عوامل روانی اجتماعی موثر بر رانندگی پرخاشگرانه رانندگان خودروهای تجاری و خصوصی در شهر لاگوس
|کد مقاله||سال انتشار||مقاله انگلیسی||ترجمه فارسی||تعداد کلمات|
|37270||2012||7 صفحه PDF||سفارش دهید||5229 کلمه|
Publisher : Elsevier - Science Direct (الزویر - ساینس دایرکت)
Journal : The Social Science Journal, Volume 49, Issue 1, March 2012, Pages 83–89
Using 300 purposively selected private and commercial automobile drivers in Lagos, Nigeria as participants, and with a combination of FGD, interview and questionnaire, the study investigated the influence of psychosocial factors such as (locus of control, age, years of driving experience, marital status and educational status) on aggressive behavior among the drivers based on the frustration – aggression hypothesis. Given the chaotic traffic situation in Lagos, premise was that the aggressive instincts in human beings would be more pronounced among the drivers thereby negatively affecting their behavior. Result showed that commercial drivers were significantly higher on aggressive driving behavior. Younger drivers were more aggressive than older ones. Aggressiveness was attributed to other factors in the environment other than the drivers themselves. The need for training of drivers in proper and acceptable way of driving within their cultural context was emphasized.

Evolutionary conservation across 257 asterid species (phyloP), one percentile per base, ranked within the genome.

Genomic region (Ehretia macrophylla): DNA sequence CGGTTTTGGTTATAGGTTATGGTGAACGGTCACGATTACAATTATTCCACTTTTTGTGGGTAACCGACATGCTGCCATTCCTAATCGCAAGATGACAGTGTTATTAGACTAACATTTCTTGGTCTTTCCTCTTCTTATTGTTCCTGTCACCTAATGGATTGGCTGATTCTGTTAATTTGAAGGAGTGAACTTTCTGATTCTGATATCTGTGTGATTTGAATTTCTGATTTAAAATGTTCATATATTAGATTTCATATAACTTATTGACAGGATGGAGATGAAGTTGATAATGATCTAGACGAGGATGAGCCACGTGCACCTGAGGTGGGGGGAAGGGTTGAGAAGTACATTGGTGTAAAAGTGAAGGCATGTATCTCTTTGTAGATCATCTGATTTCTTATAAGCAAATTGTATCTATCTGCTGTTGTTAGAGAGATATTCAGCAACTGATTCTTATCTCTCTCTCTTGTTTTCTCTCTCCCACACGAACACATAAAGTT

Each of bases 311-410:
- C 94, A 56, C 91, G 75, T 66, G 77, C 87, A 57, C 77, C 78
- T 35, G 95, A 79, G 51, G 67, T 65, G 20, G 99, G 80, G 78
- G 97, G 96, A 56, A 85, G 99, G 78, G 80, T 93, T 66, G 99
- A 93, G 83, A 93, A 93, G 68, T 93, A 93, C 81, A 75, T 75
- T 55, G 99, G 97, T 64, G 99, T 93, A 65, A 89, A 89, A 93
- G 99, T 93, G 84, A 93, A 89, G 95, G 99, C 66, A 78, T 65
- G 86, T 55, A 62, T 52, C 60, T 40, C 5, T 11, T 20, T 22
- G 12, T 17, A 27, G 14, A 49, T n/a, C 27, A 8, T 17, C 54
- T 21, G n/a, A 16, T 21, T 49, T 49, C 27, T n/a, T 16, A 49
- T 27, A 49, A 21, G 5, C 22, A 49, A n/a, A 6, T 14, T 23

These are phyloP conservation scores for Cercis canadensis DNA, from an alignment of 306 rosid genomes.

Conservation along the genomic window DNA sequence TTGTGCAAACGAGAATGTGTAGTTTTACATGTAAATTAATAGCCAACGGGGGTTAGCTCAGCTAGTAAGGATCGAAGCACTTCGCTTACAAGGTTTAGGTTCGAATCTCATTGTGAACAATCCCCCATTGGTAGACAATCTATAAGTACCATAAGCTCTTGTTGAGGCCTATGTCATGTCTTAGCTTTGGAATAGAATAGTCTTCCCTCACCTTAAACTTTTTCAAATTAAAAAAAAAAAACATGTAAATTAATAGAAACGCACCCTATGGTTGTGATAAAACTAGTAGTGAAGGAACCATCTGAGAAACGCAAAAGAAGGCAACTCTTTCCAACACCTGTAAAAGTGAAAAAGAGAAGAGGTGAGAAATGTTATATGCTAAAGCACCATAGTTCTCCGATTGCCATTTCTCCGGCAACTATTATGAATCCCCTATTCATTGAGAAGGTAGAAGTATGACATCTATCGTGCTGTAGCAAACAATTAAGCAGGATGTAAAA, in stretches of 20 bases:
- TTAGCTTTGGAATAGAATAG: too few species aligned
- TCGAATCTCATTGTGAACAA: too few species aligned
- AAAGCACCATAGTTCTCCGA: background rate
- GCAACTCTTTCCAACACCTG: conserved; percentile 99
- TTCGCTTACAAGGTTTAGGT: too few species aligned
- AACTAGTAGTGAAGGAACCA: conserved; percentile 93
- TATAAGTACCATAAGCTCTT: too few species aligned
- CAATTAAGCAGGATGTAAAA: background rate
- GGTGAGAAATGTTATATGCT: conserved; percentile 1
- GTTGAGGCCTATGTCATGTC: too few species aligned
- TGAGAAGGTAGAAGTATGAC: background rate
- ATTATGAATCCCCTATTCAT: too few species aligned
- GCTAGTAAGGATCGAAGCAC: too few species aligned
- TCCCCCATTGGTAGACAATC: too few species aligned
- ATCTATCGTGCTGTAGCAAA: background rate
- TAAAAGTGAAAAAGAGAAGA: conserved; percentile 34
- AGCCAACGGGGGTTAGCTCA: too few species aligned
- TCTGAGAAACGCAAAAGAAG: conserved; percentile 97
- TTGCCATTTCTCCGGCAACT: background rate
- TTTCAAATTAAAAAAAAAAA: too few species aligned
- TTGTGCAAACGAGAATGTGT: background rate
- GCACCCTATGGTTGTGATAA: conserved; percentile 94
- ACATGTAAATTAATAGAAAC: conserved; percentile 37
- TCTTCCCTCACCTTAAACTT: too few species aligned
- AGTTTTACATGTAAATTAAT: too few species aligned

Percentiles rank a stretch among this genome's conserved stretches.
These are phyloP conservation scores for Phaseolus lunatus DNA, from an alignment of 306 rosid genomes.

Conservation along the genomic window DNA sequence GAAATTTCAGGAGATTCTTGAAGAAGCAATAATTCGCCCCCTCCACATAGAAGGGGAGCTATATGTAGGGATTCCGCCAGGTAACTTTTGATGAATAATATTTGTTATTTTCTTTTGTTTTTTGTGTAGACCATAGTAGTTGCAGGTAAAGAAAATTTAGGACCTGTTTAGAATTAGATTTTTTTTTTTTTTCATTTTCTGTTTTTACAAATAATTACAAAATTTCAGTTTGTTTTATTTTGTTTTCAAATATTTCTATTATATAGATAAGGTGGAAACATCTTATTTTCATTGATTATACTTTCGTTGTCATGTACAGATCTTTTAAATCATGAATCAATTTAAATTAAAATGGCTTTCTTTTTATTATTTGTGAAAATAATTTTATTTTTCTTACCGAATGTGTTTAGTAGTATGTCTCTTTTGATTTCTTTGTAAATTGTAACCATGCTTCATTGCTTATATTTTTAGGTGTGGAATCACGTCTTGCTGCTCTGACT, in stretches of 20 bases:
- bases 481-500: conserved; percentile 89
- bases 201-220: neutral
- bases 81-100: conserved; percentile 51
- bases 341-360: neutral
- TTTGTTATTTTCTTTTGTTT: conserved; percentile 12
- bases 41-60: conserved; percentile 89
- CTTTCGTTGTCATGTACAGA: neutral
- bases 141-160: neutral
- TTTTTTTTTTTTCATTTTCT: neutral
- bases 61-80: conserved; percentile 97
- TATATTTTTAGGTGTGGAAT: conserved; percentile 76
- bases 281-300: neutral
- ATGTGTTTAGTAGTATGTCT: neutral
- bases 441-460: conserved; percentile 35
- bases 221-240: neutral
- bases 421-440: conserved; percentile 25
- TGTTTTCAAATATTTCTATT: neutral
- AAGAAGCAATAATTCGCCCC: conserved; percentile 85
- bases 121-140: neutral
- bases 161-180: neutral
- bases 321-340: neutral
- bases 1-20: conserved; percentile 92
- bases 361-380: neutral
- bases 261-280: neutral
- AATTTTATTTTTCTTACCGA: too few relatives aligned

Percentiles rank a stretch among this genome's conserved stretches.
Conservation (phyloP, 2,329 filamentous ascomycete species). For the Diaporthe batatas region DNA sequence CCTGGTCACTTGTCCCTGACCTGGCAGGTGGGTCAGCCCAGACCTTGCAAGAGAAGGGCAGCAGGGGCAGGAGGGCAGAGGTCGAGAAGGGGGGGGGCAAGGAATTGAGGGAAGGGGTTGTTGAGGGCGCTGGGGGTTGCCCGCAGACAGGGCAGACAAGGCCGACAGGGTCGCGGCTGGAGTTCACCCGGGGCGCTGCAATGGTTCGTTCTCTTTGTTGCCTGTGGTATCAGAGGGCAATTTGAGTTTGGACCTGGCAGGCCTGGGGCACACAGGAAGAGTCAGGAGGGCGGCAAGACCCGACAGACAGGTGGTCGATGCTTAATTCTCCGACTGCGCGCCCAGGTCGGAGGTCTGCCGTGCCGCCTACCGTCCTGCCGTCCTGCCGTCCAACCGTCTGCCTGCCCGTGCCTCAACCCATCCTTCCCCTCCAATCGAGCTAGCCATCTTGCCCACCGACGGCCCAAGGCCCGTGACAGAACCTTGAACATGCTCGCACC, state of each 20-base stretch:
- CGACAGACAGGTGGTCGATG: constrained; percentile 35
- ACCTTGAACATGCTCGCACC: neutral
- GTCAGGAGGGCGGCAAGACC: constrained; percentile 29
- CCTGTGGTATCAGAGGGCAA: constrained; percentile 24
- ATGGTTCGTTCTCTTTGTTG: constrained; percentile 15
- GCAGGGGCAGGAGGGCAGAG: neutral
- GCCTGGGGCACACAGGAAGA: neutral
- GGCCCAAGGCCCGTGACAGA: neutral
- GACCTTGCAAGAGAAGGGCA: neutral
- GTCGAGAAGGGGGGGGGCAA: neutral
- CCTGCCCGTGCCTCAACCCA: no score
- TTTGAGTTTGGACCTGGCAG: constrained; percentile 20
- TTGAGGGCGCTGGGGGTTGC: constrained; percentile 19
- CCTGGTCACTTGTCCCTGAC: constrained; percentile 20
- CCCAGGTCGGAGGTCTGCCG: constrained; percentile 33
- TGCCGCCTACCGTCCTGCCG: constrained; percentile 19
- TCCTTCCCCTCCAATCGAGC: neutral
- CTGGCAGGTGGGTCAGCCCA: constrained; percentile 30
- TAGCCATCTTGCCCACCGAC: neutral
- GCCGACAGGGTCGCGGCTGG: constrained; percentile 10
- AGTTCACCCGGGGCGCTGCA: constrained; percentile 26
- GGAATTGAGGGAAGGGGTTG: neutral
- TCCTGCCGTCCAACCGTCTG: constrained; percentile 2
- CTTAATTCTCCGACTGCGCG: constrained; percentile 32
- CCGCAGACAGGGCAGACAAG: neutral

The rapid urbanization around the world has been identified as resulting in more automobiles in cities and urban centers of the world (World Bank Group, 2000), the implication of this is that road traffic congestion has invariably increased too. Researchers like Oni (2002) and Nesbit, Conger, and Conger (2007), have reported that aggressive driving and road rage is not a new problem, and as a result of congestions in most cities of the world, there is usually heavy and slow moving traffic. As a result, more and more drivers are taking out their anger and frustrations in their vehicles. A behavior which has been said to have grievous impact on other road users and the entire populace. E.g., death and serious injuries (Nesbit et al., 2007). For instance, in 1997, Vest, Cohen, and Tharp, reported that since 1990, aggressive driving had increased by 51%. Pepper (1997) reported that aggressive driving continues to increase about 7% every year. The American Automobile Association Foundation for Traffic Safety, in 1997, reported that between 1990 and 1996, 218 deaths and 12,610 injuries occurred due to road rage. In a survey conducted on UK motorists, nearly 90% reported that they had been victims of what they perceived to be road rage. In addition, approximately 60% stated that they themselves had experienced anger while driving over the past year. Interestingly, drivers who identify themselves as having problems with anger drive the same amount (both distance and time) as low anger drivers. However, studies show that they are 2.5–3.0 times more likely to become angry while driving, 3.5–4.0 times more likely to be physically and/or verbally aggressive, and 1.5–2.0 times more likely to engage in risky behavior behind the wheel (Deffenbacher et al., 2002, Deffenbacher et al., 2003a, Deffenbacher et al., 2003b and Deffenbacher et al., 2003c). A look at the situation of traffic in Lagos state of Nigeria (the setting for this research work) will affirm that there is little or no difference from what obtains in some other parts of the world as stated above. Oni (2002) has observed that Nigeria is urbanizing at an unprecedented high rate. And according to the National Urban Transport Policy for Nigeria, urban population as percentage of the national population in 1970 was 20%, which rose to 38% in 1993 and the projected proportion is estimated at 60% in the year 2010. This is a clear indication that the rate of urban population growth far exceeds the national growth rate of 3% which may be largely responsible for the unmet demand in urban Transport Infrastructure. It is more interesting to know that the highest numbers of death and injuries from automobile accidents are recorded in the commercial capital of Lagos in Nigeria. Statistics from the Nigeria Police show that the number of people killed in road accidents had risen by more than 150% in 43 years. The figures, spanning 1955–1998, indicate that 489 people died in 1955 compared to 6,500 in 1998. Statistics for the injured are even more staggering in the 43 years, rising from 4,289 persons in 1955 to 17,117 persons in 1998 (Loy France, 2004). Balogun, 1991 and Ugwuegbu, 1977 reported research findings that Lagos is characterized with perpetual traffic jams, daily loss of inestimable working hours, road accidents and ensuing scuffles among road users; all of which can be attributed to seemingly nonobservance of traffic rule and regulations, as well as aggressive behaviors of the automobile drivers. In Lagos city, it is worth mentioning that drivers of both commercial and private vehicles are known to have a uniquely aggressive driving culture (Oluwasanmi, 1993). More specifically, however, commercial vehicle drivers are known to be rough, reckless, always in haste, rudely disobedient to traffic rules and more prone to accidents. The reasons adduced for this distinguishably negative behavior of commercial drivers include their general low level of education, drug use and abuse and desire to make several trips within a given time in order to make more money. As a matter of fact, the chaotic nature of traffic and other activities in Lagos seem not to be a new phenomenon, because, as far back as 1977, Arnold and Weiss described the traffic situation of Lagos thus:. “Hardly anything in Lagos worked properly in the mid-1970s (and worse still now): the port was unbearably congested, the roads often presented a solid and permanent traffic jam….”; Since, transportation is the life wire of any urban society; it could make or mar the environment depending on the interactive measures and degree of responsiveness to transport planning and management in urban development (Oni, 2002). With this growth has come an increase in environmental and energy impacts – carbon emissions, petroleum consumption, air pollution, traffic congestion and other externalities. Whether we are in a private car, a public transport vehicle, riding motorcycle or walking, the time we spend transporting ourselves is longer, the costs are higher and the air we breathe gets dirtier. All of these experiences stimulate frustrating experiences in people and such experiences may most likely precipitate aggressive behavior in automobile drivers. Aggressive driving is a form of automobile operation in which an operator will deliberately behave with contempt toward other drivers and drive in such a manner as to increase the risk of an automobile accident. Aggressive driving involves deliberate, unsafe driver actions (UDAs) such as driving over the speed limit, following too closely, and unsafe lane changing. Aggressive driving behavior may include: making frequent or unsafe lane changes, failing to signal or yield the right of way, tailgating and disregarding traffic controls. According to Baron and Byrne (1994), there are two types of aggression, instrumental and hostile. Instrumental aggression while driving includes acts such as speeding off, running a red light, as well as weaving in and out of traffic. Hostile aggression while driving may consist of insulting comments or gestures, horn honking, cutting someone off, etc. These acts are performed in order to hurt or get revenge on the person who is causing the frustration and/or anger. Shinar (1998) has identified factors that influence the likelihood of aggressive driving as; frustration, traffic congestion, driver characteristics (such as age, gender and ethnicity) of both instigator and aggressor), personality characteristics, and social status (of both instigator and aggressor). He also reported his study carried out on Israeli drivers’ reactions to a situation in which the driver ahead of them did not move when the traffic light turned green. Shinar found that when the light the participants were at only stayed green for a short amount of time, they were quicker to honk than when they were at a light which remained green for a longer period of time. He also found that drivers were quicker to honk during weekday rush hours than during the weekend and that males and younger drivers were more impatient. However, another study that examined the effects of traffic congestion found different results (Lajunen, Parker, & Summala, 1999). Contrary to Shinar's study (1998) they found no significant correlations between rush hour driving and driver aggression. This study was carried out in Great Britain, Finland, and the Netherlands, and unlike Shinar's study (1998), was based on self-reported responses rather than observed behaviors. It was suggested that a possible explanation for this difference in results may be due to differences between cultures. Interestingly, in 2002, Parker, Lajunen, and Summala published another study of driver aggression in Great Britain, Finland, and the Netherlands. Contrary to their previous study, they suggest that traffic density may in fact provoke aggressive driving. In a study by Dukes, Clayton, Jenkins, Miller, and Rodgers (2001), participants were presented with driving scenarios and asked how they would respond to them. The characteristics of the drivers revealed in the scenarios were age, gender, and cell phone use. The results revealed that situations in which a driver was reckless produced higher reported levels of road rage than when a driver held up traffic. However, there were no significant differences in reported aggression resulting from any of the driver's characteristics. Yagil (2001) found that drivers who are anxious or competitive and highly irritable are more likely to become aggressive when they are frustrated. This study took place in Israel and the sample consisted of only male participants. The participants were given three driving scenarios and then asked how they would react. It was also found that hostility was higher overall toward male drivers and drivers that the participant had a negative image of. Social status is yet another factor that has been found to affect aggressive driving. McGarva and Steiner (2000) preformed a study in which participants, driving their own vehicles, were honked and gestured at by a man driving either a low or high status automobile. The participants’ level of aggression was measured by acceleration rate, verbal comments, gestures, and horn honking. The results showed that acceleration was quicker in the low status condition. However, none of the participants in either condition honked their horn and there were no significant differences when comparing the two conditions as far as verbal comments and gestures. McGarva and Steiner suggest that social status does contribute to driver aggression when it comes to instrumental aggression (speeding off). A similar study done in Germany by Diekmann, Jungbauer-Gans, Krassnig, and Lorenz (1996) examined aggressive responses (honking and flashing lights) of drivers who were blocked at an intersection. It was found that the higher the class of their vehicle, the quicker the drivers were to display aggressive responses toward the car blocking them. They also found that the younger drivers were quicker to honk or flash their lights at the car blocking them, compared to the older drivers. Interestingly, contrary to Shinar's study (1998), the day of the week did not result in any significant differences in aggressive behaviors. While the review of these studies on aggressive driving has brought up conflicting results, one must note that the populations which were studied varied greatly just as the setting also varied. It is based on this variance that the present study is embarked upon to examine the influence of psychosocial factors on the aggressive driving behavior of both commercial and private automobile drivers within Lagos metropolis with the view to seeing what the likely psychological and social variables that can influence driving aggression are among automobile drivers in Lagos Metropolis. More so, with the assertion of Keppler (Executive Director of the Commercial Vehicle Safety Alliance). Road traffic injuries are the leading cause of death worldwide among young people aged 10–24 years. Each year nearly 400,000 people under 25 die on the world's roads – on average more than 1,000 a day and this tragedy is attributed to poor decisions made by drivers of commercial vehicles and those 4-wheelers operating unsafely around them. 2. Statement of the problem Behavior is a reaction to environmental stimuli, and as it is being impugned here, that drivers of automobiles, especially commercial drivers, are prone to aggressive tendencies, because of the chaotic traffic situation in Lagos, it follows that road users and pedestrians are at high risk. Driving is one of the commonest types of our modern civilisation, however, it seems little is known scientifically about the nature of this task. Information is required as to how and to what extent the personal characteristics of drivers influence their driving performance. Should there be an error of judgment, thereby resulting in an accident, it is possible that the drivers attribute this internally or externally. If internally, which could be rare, he/she admits full responsibility for his action; but if externally, he/she attributes to others who are not under his/her control. For example, he may say because the owners of the vehicle demanded for money that may be difficult for him to meet up with except he applies other means within the given time limit, hence his “recklessness”. Other external source of attribution may be his driving experience, age or educational qualification that may hinder his proper judgment of situations and interpretation of road signs. 3. Hypotheses Based on the assumptions that psychosocial factors affect driving in very different ways and that commercial and private drivers experience different stressors in the course of driving, it has been hypothesized in this study that: (a) Commercial drivers will manifest significantly more intense aggressive driving behavior than private drivers. (b) Younger drivers (those aged 30 years and below) will manifest significantly more intense aggressive driving behavior than older drivers (those aged 31 years and above). (c) Drivers who are externally oriented in their attribution (externals) will manifest significantly more intense aggressive driving behavior than their counterparts who are internally oriented in their attribution (internals). The above hypotheses were tested using independent t-test statistics. For the sake of clarity, commercial motor drivers were defined in this research as people resident in Lagos who owned and/or drove a motor vehicle full time to earn a living. Private motor drivers were people resident in Lagos who owned and/or drove a personal motor vehicle but did other things other than commercial driving to earn a living.